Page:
10. I finally tried these on the island of Kea. Everywhere I went in Greece they were always sold out in the restaurants. I haven't found a source here yet and the farmers did not bring them in to the market. I was disappointed:( I guess maybe I'll have to move out of the condo and back to a house with a garden:D

  11. You're really making me wish I'd grown zucchini this year. These look great!

  12. Looks great! I should have pulled more squash blossoms instead of hoping they'd turn into squashes (which they didnt!). Then at least I could have enjoyed these fried blossoms.

    I wonder, would butternut squash blossoms taste like butternut squash?

  13. I can tell you have a lot of good dinners at your house. I've only had fried zucchini flowers in restaurants, but your look perfect!

  14. I have tasted fried zucchini flowers once in a Greek restaurant and I loved it! However, it is not a common ingredient here. So, I can only drool at your pictures! :)

  15. A friend of mine, Tony from Italy who is no longer living, used to make this, but his were very flavorful from garlic and I don't know what else.
    I wish I did, because they were so delicious !

    Thank you for the recipe, I think I will experiment with it to try to make something that tastes like his.
    He was going to show me how to make it when he came back from his yearly trip to see family in Italy, but he died over there.

    Organically Yours,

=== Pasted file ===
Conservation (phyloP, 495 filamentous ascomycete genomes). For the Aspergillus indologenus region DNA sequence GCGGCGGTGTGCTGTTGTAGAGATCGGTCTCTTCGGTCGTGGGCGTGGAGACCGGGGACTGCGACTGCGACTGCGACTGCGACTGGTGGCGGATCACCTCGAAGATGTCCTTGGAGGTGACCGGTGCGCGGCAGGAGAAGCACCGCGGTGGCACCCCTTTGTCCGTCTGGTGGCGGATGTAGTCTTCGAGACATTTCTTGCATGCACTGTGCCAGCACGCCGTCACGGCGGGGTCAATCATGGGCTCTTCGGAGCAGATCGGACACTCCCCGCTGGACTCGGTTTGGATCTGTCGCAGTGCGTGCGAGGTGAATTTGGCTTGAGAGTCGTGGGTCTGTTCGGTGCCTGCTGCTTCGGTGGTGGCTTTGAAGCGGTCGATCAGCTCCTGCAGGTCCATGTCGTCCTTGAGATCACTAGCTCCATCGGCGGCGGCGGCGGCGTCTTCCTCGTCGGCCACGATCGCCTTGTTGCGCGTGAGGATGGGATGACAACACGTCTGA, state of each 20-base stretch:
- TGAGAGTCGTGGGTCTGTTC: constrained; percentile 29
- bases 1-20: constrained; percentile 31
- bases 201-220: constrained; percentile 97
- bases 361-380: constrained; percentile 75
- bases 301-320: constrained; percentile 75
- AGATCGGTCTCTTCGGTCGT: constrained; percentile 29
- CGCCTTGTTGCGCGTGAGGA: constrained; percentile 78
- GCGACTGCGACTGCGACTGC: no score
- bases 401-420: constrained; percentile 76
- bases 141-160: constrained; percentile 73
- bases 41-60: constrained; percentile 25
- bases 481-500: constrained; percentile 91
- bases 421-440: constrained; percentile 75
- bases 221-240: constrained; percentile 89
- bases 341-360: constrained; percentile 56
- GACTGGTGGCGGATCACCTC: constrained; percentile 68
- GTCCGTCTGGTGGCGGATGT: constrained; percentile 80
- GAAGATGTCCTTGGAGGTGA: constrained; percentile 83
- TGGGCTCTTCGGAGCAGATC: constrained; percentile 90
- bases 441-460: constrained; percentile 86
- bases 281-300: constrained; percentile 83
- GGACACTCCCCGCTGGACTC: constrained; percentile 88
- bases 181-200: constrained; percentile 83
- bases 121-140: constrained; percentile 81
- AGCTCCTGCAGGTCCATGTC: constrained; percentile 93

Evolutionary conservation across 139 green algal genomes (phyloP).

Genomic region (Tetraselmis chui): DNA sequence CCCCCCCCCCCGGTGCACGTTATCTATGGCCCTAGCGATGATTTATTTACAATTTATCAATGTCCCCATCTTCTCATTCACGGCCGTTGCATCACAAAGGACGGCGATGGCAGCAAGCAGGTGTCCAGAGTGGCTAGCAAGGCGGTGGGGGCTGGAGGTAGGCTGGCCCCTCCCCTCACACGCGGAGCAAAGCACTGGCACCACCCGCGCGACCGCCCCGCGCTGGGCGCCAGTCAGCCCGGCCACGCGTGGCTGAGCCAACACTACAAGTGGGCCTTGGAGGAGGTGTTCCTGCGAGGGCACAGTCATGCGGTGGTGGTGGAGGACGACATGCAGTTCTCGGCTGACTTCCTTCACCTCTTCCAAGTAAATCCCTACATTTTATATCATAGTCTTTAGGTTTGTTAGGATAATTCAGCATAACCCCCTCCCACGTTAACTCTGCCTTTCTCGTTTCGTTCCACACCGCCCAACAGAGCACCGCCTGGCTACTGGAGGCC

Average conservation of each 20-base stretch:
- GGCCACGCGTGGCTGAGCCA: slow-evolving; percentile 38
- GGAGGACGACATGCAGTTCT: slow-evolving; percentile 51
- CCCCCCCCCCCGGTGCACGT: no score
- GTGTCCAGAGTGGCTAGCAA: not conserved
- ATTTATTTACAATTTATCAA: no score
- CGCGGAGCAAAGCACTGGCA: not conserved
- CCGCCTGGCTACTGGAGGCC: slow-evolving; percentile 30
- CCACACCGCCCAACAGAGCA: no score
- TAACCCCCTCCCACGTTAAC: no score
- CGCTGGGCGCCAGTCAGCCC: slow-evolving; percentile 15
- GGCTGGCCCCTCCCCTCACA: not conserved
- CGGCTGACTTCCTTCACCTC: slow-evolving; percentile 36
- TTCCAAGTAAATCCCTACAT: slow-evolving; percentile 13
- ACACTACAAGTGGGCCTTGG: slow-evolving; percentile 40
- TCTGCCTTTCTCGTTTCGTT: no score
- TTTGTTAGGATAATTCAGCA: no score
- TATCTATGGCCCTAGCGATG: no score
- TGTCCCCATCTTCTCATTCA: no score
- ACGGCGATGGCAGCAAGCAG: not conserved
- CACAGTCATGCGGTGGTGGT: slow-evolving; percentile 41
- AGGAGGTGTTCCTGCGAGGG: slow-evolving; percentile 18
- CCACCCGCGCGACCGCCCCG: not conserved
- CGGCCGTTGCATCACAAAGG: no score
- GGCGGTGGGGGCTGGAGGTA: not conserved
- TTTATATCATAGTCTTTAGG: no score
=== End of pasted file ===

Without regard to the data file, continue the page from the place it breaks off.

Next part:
P.S. I am going to add your link from this recipe to my recipe page here:

    My readers will love it !

  16. που πουλάνε στα Χανιά κολοκυθοανθούς?

  17. τωρα, πουθενά! μόνο στην αρχή του καλοκαιριού

  18. Dear Maria,

    I discovered your blog a fortnight ago at the start of my three-week-holiday. It is an absolute treasure, not just in terms of culinary inspiration, but also in terms of popular culture. I warmly recommended your blog to my (mostly German) readership and enjoy reading your musings daily.

    On the topic of fried zucchini flowers, I first tried milk-based pancake batter which turned out far too heavy for the flowers to develop that crispness I so fondly remembered from Italian holidays. Tonight I tried your water-based batter and the flowers turned out perfectly!

    Also, I owe you thanks for the advice on how to store them stacked into one another – previously, I hurried to spread them out while still fresh so they wouldn't need uncurling later – you saved me a lot of hassle there!

    Kind regards
    Kathrin from Dresden.